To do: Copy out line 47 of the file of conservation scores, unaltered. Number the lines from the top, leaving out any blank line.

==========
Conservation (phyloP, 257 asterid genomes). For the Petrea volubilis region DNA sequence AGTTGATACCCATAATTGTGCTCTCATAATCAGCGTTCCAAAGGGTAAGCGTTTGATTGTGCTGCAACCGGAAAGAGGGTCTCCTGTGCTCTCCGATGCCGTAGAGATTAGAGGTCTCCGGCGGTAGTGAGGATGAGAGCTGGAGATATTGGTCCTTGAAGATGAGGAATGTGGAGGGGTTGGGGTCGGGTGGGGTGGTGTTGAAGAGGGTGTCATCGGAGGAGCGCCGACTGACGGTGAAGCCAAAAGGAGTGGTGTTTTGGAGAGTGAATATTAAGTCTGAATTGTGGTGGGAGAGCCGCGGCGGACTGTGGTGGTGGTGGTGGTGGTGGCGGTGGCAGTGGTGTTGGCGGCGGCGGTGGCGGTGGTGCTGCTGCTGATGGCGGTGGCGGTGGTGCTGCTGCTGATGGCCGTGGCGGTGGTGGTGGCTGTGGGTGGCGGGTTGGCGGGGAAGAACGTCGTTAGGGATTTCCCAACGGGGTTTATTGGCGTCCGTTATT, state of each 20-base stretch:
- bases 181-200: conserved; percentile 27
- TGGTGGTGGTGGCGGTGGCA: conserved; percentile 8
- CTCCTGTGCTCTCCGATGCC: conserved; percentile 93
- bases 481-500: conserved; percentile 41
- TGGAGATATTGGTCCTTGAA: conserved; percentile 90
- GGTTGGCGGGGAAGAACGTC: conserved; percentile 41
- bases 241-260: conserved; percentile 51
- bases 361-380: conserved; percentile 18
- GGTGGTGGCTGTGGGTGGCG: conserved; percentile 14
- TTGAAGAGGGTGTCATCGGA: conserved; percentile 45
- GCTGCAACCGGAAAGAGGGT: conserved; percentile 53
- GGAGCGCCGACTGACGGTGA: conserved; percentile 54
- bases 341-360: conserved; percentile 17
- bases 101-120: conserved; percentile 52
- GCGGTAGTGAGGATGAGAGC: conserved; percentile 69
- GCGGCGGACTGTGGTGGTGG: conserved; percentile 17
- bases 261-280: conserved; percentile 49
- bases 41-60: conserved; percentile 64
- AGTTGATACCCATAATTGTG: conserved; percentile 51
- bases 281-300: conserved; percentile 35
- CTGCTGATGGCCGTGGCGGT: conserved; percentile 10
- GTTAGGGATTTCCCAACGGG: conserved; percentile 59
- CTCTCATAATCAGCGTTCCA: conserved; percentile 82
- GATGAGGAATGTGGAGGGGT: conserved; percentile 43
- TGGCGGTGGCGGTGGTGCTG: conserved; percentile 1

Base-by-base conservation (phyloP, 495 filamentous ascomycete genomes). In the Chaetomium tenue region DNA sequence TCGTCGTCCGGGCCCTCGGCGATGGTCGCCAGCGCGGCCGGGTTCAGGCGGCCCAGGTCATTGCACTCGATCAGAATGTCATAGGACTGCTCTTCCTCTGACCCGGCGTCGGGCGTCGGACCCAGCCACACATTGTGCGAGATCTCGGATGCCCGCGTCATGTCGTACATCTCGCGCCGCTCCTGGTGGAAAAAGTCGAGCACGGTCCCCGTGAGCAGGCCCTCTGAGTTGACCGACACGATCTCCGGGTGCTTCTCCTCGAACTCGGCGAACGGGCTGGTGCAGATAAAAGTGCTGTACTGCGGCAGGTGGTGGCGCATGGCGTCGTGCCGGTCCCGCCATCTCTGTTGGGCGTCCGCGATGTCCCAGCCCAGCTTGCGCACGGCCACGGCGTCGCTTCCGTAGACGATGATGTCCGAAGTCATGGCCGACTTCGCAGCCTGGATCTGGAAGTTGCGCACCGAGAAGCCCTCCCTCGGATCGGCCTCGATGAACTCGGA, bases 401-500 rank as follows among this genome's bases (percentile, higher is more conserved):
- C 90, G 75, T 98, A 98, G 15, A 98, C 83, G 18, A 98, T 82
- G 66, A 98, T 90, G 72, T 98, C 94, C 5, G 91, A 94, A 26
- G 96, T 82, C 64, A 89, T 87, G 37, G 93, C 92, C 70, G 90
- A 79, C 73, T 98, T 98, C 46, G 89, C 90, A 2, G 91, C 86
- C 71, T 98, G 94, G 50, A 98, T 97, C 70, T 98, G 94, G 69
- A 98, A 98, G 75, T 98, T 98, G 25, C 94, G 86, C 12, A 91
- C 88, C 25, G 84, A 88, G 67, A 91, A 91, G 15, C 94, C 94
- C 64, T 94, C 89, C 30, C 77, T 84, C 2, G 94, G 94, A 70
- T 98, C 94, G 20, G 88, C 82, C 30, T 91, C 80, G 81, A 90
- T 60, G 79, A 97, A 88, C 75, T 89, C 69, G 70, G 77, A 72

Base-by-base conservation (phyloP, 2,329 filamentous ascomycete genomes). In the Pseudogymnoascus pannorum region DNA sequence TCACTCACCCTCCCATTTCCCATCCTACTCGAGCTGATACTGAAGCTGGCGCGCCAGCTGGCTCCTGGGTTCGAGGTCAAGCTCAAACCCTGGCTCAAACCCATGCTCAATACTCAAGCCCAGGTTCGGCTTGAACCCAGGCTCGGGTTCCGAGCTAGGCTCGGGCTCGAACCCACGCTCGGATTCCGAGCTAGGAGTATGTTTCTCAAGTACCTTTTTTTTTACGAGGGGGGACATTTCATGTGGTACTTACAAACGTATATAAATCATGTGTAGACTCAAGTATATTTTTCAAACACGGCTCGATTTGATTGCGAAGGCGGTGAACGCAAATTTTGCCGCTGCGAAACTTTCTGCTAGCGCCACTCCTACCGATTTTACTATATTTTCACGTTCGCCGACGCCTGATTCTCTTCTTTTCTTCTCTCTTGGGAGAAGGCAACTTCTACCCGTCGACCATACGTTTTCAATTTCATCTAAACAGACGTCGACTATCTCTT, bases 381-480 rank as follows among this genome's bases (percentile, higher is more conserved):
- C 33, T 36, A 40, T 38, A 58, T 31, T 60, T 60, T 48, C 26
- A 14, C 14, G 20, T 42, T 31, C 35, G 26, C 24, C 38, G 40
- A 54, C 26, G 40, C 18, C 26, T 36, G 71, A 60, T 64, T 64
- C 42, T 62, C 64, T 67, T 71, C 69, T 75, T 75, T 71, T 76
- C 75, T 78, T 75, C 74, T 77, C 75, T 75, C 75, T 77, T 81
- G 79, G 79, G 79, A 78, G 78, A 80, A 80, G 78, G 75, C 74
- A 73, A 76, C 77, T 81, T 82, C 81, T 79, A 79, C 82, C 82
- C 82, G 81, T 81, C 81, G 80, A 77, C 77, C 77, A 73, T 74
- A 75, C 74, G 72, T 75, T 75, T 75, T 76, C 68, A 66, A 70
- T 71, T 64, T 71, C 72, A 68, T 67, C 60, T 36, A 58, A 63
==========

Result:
- A 75, C 74, G 72, T 75, T 75, T 75, T 76, C 68, A 66, A 70